West Virginia Gov. (R) announced Friday that coronavirus capacity limits on bars, restaurants, grocery and retail stores and other small businesses will be lifted at midnight.
West Virginia is also increased its social gathering limits from 75 to 100, though the limitations don’t apply to other events including weddings and sports.
Although the capacity limits are removed, Justice said in a press release that the pandemic needs to be taken seriously and masks and social distancing will still be required across the state.
“Some folks believe that, wearing a mask, they shouldn’t do it from a freedom standpoint. I only ask you to consider how hard the National Guard has worked to get us where we are today. I would ask you; have you not seen how the ICU nurses have gone to work every day and held the hands of 2,318 West Virginians that died and watched them take their last breath? Have you asked these people about freedom?” Justice said.
Fairs and festivals should begin planning for the summer, he added, though his office has not lifted restrictions for them.
Cases in West Virginia have been going down steadily, and the state saw no deaths from the coronavirus on Thursday, just the second day in a “long time” that that has happened, Justice said.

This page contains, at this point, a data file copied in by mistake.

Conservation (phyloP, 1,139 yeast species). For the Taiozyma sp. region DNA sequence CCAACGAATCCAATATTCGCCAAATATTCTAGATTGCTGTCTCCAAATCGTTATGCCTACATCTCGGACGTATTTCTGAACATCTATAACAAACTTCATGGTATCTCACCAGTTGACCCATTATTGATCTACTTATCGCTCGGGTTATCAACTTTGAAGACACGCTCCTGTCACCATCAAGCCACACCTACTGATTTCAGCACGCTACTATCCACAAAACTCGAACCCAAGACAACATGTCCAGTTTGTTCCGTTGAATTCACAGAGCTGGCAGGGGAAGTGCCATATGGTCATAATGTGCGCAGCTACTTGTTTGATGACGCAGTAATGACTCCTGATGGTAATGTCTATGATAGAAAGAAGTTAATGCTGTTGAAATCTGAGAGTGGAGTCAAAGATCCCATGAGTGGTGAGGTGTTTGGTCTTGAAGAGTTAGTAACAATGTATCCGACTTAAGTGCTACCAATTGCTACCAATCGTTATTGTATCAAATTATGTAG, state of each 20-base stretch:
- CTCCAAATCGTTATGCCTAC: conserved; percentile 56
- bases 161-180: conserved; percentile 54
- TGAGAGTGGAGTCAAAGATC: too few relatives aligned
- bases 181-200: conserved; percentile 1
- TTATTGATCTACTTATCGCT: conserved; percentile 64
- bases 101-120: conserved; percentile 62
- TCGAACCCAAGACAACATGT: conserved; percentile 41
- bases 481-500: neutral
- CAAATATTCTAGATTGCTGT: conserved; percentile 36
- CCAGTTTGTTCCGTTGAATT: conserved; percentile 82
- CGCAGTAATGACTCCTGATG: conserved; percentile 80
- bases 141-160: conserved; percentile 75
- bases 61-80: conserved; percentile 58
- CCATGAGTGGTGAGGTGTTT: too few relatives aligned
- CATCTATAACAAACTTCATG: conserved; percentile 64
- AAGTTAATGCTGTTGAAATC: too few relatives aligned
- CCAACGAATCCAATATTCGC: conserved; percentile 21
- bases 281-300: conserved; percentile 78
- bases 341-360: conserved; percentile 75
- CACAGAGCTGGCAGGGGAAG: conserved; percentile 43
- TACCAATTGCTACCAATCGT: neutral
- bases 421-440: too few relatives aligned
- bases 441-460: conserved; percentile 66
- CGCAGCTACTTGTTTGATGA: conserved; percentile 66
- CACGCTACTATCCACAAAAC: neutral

Other states have also started easing their coronavirus restrictions, despite warnings from health experts about the risks of more contagious variants of the virus.
Texas and Mississippi announced earlier this week that they were dropping their mask mandates along with opening businesses to 100 percent capacity.
Connecticut will allow some businesses to go to 100 percent capacity on March 19 and plans to lift more restrictions at later dates.
Justice announced Friday that he is also expanding who can receive the coronavirus vaccine to those 50 years old or older, education workers above the age of 40 and those with preexisting conditions above the age of 16.
Asked about the moves from Texas and Mississippi during a CNN interview on Thursday, Justice said he didn’t understand their hurry.
“If we continue to vaccinate more and more and more, we’ll get rid of the mask. But I don’t know really what the big rush to get rid of the mask is because these masks have saved a lot, a lot of lives,” the governor said.
“If we don’t watch out, we can make some mistakes,” he added.
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